Brian Hartzer has been forced to step down as the CEO of the banking giant Westpac after AUSTRAC revealed the bank had breached anti-money laundering laws more than 23 million times.
AUSTRAC is the government’s anti-money laundering and counter-terrorism financing regulator. They claim that, among other things, Westpac knowingly facilitated transactions that enabled child exploitation in the Philippines and across South East Asia.
AUSTRAC described Westpac’s conduct as “serious and systemic non-compliance”. The agency has now applied to the Federal Court for civil penalty orders against the bank. Westpac faces the prospect of fines totalling more than $1 billion, although they could be much less.
Coming on the back of a royal commission that exposed a raft of corruption in the banking sector, this latest scandal is another major blow to the authority of the big banks.
While both the Liberal and Labor parties act as representatives of the banks, even they saw this as a step too far and called for senior executive changes. Westpac’s management themselves however initially ignored the gravity of the situation.
It has been reported that only hours before resigning Hartzer told colleagues that this was “not an Enron or Lehman Brothers” situation, referring to two of the biggest corporate collapses in history. He also said the scandal “was not playing out as a high street issue”, showing contempt for ordinary people’s attention and understanding.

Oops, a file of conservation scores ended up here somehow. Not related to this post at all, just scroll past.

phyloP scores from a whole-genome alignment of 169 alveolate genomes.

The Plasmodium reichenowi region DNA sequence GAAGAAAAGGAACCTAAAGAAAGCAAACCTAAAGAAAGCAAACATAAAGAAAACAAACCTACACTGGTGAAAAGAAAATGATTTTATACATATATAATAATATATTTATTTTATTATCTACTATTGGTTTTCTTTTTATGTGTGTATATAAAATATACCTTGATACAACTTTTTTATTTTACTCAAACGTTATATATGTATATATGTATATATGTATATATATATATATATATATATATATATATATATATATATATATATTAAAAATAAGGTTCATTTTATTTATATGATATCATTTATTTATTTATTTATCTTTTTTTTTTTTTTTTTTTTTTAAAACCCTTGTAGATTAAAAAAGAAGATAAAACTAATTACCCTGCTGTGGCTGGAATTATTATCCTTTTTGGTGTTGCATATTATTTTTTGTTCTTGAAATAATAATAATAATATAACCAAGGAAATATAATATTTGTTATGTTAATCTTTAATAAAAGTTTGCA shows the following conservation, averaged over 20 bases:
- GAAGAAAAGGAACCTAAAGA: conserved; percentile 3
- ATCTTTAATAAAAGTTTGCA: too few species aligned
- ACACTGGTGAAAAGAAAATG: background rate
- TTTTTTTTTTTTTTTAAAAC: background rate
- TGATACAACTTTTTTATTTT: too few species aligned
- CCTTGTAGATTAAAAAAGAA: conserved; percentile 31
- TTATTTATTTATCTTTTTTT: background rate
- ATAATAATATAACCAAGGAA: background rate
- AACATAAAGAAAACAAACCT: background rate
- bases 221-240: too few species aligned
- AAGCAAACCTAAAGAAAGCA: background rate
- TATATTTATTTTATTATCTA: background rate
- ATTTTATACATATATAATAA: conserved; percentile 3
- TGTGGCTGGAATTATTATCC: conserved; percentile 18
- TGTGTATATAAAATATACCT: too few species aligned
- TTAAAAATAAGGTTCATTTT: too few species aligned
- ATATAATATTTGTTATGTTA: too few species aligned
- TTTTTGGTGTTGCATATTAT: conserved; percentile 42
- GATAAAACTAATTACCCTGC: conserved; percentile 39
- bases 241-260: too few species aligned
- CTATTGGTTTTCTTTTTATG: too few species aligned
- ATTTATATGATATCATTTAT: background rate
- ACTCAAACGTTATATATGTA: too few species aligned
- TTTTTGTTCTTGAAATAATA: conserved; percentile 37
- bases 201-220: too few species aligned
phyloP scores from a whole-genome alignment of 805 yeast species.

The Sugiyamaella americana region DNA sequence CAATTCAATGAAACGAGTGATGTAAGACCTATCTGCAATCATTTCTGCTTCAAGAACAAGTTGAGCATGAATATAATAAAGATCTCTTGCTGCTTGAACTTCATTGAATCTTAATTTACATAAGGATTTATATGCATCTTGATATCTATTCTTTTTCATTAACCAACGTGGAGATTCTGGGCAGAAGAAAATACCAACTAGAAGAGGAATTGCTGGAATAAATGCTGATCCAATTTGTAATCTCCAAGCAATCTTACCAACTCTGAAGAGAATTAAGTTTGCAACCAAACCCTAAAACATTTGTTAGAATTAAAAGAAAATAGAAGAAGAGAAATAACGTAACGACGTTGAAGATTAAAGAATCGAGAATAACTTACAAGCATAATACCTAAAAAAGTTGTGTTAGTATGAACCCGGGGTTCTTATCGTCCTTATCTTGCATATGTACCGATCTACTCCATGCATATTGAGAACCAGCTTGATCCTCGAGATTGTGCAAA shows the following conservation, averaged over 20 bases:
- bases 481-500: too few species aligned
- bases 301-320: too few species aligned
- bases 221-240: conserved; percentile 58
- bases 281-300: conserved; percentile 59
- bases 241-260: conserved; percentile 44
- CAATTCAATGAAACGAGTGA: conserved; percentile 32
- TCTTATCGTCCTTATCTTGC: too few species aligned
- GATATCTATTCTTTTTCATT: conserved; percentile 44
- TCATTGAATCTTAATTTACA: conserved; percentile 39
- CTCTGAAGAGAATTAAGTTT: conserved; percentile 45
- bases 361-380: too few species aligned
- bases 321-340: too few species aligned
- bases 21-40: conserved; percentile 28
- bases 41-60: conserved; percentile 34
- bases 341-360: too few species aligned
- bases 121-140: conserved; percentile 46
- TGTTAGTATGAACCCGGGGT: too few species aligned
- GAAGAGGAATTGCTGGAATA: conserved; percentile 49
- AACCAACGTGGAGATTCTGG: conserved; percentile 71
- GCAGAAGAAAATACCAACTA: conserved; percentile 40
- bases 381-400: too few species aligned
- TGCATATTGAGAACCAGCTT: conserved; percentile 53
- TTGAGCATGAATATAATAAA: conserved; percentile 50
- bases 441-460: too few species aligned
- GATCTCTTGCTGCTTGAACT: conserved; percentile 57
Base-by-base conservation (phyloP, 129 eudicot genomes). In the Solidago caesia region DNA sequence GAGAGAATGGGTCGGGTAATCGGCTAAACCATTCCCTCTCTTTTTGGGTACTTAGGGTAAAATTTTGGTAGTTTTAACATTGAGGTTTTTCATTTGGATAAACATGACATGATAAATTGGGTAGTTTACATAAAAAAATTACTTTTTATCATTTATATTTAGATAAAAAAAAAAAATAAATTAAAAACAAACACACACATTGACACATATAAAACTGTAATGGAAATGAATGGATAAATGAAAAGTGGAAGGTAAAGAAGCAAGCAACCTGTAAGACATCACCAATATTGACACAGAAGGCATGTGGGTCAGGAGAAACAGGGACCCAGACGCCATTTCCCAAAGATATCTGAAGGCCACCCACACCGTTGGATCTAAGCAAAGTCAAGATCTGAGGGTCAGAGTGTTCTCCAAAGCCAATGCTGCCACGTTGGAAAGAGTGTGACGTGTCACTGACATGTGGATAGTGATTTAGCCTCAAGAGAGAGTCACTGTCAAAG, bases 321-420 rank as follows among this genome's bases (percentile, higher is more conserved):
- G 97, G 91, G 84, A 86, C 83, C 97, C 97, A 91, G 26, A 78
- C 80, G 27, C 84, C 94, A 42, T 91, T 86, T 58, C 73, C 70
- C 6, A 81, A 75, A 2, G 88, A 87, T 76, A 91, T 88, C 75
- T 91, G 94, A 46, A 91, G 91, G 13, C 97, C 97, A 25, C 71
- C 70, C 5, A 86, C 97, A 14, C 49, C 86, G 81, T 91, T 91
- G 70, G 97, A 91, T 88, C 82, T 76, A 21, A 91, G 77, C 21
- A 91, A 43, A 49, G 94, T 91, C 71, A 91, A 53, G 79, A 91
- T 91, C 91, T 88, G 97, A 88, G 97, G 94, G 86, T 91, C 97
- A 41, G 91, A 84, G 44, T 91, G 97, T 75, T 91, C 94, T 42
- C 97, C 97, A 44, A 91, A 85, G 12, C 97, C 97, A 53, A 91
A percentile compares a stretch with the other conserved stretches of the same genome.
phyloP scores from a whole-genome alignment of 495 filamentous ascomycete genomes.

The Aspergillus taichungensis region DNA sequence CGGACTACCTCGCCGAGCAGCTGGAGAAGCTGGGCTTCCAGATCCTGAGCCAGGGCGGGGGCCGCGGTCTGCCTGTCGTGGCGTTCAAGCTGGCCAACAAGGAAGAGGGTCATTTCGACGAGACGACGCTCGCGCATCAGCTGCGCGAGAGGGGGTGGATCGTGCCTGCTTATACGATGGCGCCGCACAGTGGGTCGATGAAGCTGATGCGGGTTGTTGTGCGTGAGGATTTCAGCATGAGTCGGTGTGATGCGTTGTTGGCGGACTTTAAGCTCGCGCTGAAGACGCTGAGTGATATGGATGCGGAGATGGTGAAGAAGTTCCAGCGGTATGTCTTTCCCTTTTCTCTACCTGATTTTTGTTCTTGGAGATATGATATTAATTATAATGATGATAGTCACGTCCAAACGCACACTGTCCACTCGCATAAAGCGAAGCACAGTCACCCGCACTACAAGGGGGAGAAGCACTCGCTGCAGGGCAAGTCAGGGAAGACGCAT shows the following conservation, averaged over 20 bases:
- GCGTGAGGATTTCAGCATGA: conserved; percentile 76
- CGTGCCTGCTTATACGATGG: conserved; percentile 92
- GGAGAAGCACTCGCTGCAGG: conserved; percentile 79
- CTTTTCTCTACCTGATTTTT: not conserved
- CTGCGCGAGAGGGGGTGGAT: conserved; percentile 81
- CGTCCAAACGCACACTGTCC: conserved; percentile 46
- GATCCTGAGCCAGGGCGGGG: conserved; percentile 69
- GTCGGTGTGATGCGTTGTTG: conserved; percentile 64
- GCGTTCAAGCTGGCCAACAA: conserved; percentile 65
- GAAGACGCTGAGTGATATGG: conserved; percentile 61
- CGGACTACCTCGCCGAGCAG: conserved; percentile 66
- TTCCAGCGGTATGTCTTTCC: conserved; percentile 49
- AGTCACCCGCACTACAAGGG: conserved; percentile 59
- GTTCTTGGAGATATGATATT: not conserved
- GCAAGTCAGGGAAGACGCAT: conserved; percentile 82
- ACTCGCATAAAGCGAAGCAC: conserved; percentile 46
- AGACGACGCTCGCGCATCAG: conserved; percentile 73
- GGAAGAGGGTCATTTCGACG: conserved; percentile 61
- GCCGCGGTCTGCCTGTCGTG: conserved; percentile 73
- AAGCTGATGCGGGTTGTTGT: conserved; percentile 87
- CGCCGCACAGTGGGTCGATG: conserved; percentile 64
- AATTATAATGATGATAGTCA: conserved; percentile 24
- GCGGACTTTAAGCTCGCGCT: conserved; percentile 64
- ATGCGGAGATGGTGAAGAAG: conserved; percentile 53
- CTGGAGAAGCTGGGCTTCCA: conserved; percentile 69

These people are indeed out of touch, expressed in the fact that despite his criminal activity, Westpac will pay out Hartzer at least $2.7 million. That’s the equivalent of a year of his salary or 60 times the median Australian income.
The hypocrisy of the bank bosses is just as bad as the government itself.
When pressed on the matters Prime Minister Scott Morrison said that the government would not interfere in the running of the bank. He said that senior management positions should be decided by the board.
This is in stark contrast to the way the government treats workers’ trade unions.
Proposals in the anti-democratic Ensuring Integrity bill mean that a union could be deregistered for three successive administrative paperwork errors. Union officials could also be more easily removed, as opposed to union members themselves deciding who their leaders should be.
The big four banks are amongst the most exploitative institutions in Australia. Huge amounts of their profits come from fees, interest and charges levied on ordinary people.
Socialists say that the profit motive needs to be removed from the sector. The big banks should be brought into public hands and run democratically for the public good.
That’s the only way to end the rip-offs, the corruption and the greed.
By Anthony Main